When Every Minute Counts: Fighting Advanced Threats With Real-Time SIEM

Survey shows that reducing time-to-detection is possible with the right approach.

Ryan Allphin, Senior Vice President & General Manager, Security Management, McAfee

November 20, 2014

2 Min Read

In a recent study by Evalueserve for Intel Security, only 24% of companies surveyed said they are confident of their ability to detect an attack within minutes of its starting, and just under half said it would take days, weeks, or even months before they noticed. That is plenty of time for your data to be carried out the door.

According to the survey, as well as our experience investigating attacks, reducing time-to-detection is very possible. Many of the more than 450 companies surveyed have tools and technologies to deliver faster incident response. But too often, the significant signals could not be isolated from the mass of alerts being generated. When we looked for differences among the agile companies – those that could respond to an attack within minutes, and the rest – we found that real-time security information and event management (SIEM) was a fundamental distinction. Real-time SIEM can analyze security event and flow and log data fast enough for proactive internal and external threat management.

Real-time SIEM contributes to faster detection by doing more than the minimum of collecting and storing data. A proactive SIEM can rapidly correlate an enormous range and volume of alerts against external threat intelligence, abnormal versus normal activity, and threat priorities. Threats are prioritized through risk scores based on data such as asset value, patch level, location, and available defenses and countermeasures. Armed with this information, the security operations center gets a much clearer picture of the current state of assets and overall security posture, along with a heat map of the areas that require immediate attention. The organization pivots from being a gatherer of historical data to an active hunter with real-time data.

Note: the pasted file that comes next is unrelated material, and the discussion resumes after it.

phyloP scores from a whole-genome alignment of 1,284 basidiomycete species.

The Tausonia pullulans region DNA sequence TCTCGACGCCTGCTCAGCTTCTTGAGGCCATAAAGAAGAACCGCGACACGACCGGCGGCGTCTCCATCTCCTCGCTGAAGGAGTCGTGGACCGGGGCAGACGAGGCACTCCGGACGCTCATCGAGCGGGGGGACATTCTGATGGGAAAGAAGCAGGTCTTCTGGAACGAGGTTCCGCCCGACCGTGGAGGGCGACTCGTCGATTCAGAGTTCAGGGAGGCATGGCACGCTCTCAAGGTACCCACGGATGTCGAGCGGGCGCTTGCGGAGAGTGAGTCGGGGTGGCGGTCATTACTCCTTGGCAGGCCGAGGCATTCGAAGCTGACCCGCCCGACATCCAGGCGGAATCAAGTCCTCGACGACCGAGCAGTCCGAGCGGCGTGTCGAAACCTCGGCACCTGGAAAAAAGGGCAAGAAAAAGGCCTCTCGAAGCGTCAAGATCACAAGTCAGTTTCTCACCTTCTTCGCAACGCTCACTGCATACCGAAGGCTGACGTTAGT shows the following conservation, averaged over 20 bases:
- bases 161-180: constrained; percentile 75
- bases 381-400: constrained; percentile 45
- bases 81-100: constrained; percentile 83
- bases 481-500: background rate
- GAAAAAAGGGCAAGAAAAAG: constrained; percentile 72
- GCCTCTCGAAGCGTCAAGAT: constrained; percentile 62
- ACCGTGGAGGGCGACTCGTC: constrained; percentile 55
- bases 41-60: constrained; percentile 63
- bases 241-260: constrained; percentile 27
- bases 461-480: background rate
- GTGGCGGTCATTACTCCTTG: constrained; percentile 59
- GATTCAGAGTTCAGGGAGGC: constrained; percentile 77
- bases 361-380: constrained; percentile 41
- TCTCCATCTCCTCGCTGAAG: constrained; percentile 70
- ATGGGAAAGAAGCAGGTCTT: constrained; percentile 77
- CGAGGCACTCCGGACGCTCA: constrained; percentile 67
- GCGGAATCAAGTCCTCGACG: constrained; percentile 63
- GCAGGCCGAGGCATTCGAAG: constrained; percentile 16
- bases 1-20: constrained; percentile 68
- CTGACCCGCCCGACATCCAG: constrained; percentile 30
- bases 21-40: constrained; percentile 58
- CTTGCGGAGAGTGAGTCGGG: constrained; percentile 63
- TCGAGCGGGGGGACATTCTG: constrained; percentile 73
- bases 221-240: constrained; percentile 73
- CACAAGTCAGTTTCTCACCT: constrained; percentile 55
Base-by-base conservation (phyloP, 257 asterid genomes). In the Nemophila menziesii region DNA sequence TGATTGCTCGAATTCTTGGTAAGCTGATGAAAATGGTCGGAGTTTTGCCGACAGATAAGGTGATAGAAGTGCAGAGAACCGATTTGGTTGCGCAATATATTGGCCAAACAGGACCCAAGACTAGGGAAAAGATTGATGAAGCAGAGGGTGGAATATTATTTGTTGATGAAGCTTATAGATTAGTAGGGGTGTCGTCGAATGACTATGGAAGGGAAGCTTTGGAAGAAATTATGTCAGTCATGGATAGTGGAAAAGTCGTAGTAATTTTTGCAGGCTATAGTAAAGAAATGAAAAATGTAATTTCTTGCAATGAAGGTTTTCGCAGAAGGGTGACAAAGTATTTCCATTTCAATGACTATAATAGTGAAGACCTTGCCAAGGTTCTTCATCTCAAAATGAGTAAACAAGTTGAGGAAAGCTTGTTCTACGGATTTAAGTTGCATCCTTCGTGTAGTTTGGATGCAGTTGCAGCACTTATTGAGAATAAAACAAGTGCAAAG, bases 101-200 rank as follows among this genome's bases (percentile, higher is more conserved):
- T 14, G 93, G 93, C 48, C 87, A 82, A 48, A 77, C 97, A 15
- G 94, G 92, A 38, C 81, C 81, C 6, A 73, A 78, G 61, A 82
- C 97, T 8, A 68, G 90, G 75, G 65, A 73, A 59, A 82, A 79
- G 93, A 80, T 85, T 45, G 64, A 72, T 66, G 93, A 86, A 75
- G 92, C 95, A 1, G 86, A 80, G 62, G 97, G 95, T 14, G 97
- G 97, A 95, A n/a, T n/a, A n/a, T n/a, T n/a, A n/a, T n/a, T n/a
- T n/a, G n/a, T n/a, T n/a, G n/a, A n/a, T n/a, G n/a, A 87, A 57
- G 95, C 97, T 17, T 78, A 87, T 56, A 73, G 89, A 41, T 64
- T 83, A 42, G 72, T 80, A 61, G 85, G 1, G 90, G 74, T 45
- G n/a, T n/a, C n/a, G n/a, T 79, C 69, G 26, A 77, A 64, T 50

Some of this data is available via sensors and tools that are deployed today but are not communicating with the SIEM for evaluation. If organizations can begin to collect this data and process it in real time, they can shift the detection time from days and weeks to minutes. Reducing time to detection may have a longer-term impact on event volume as well. Most of the agile companies investigated fewer attacks per year than the study average, possibly indicating that the attackers have moved on to softer targets. (Caveat: Some agile companies investigated 50+ attacks last year, showing that some bad guys remain tenacious, or those companies have a special appeal to attackers.)

Our overall takeaway from the report is that security teams could make better use of the tools and options available today and should definitely chart a course that intersects with a real-time SIEM. Download your free copy of this special report at: http://www.mcafee.com/us/resources/reports/rp-when-minutes-count.pdf.

About the Author(s)

Ryan Allphin

Senior Vice President & General Manager, Security Management, McAfee

Ryan Allphin is responsible for defining and executing the strategic direction for the McAfee Security Management business, which includes McAfee's flagship product ePolicy Orchestrator (ePO), Enterprise Security Manager (SIEM), Data & Threat Intelligence Exchange, Vulnerability Management, Policy Compliance, Risk Advisor and Security-as-a-Service products. Allphin leads the product management, engineering, marketing, and sales functions that drive innovation and worldwide growth for this area of the business.

Since joining McAfee in 2002, Allphin has been a technologist leading several product engineering teams within security management and endpoint system security. His teams have been innovators and set the standard for security management in the industry with ePO and McAfee Agent technologies.

Prior to joining McAfee, Allphin worked at Novell for seven years where he held various product development and leadership positions.

Allphin has a Bachelor's degree in Computer Science from Utah Valley University and has completed executive leadership courses. He lives in Utah, with his wife and 4 children.

Keep up with the latest cybersecurity threats, newly discovered vulnerabilities, data breach information, and emerging trends. Delivered daily or weekly right to your email inbox.

You May Also Like

More Insights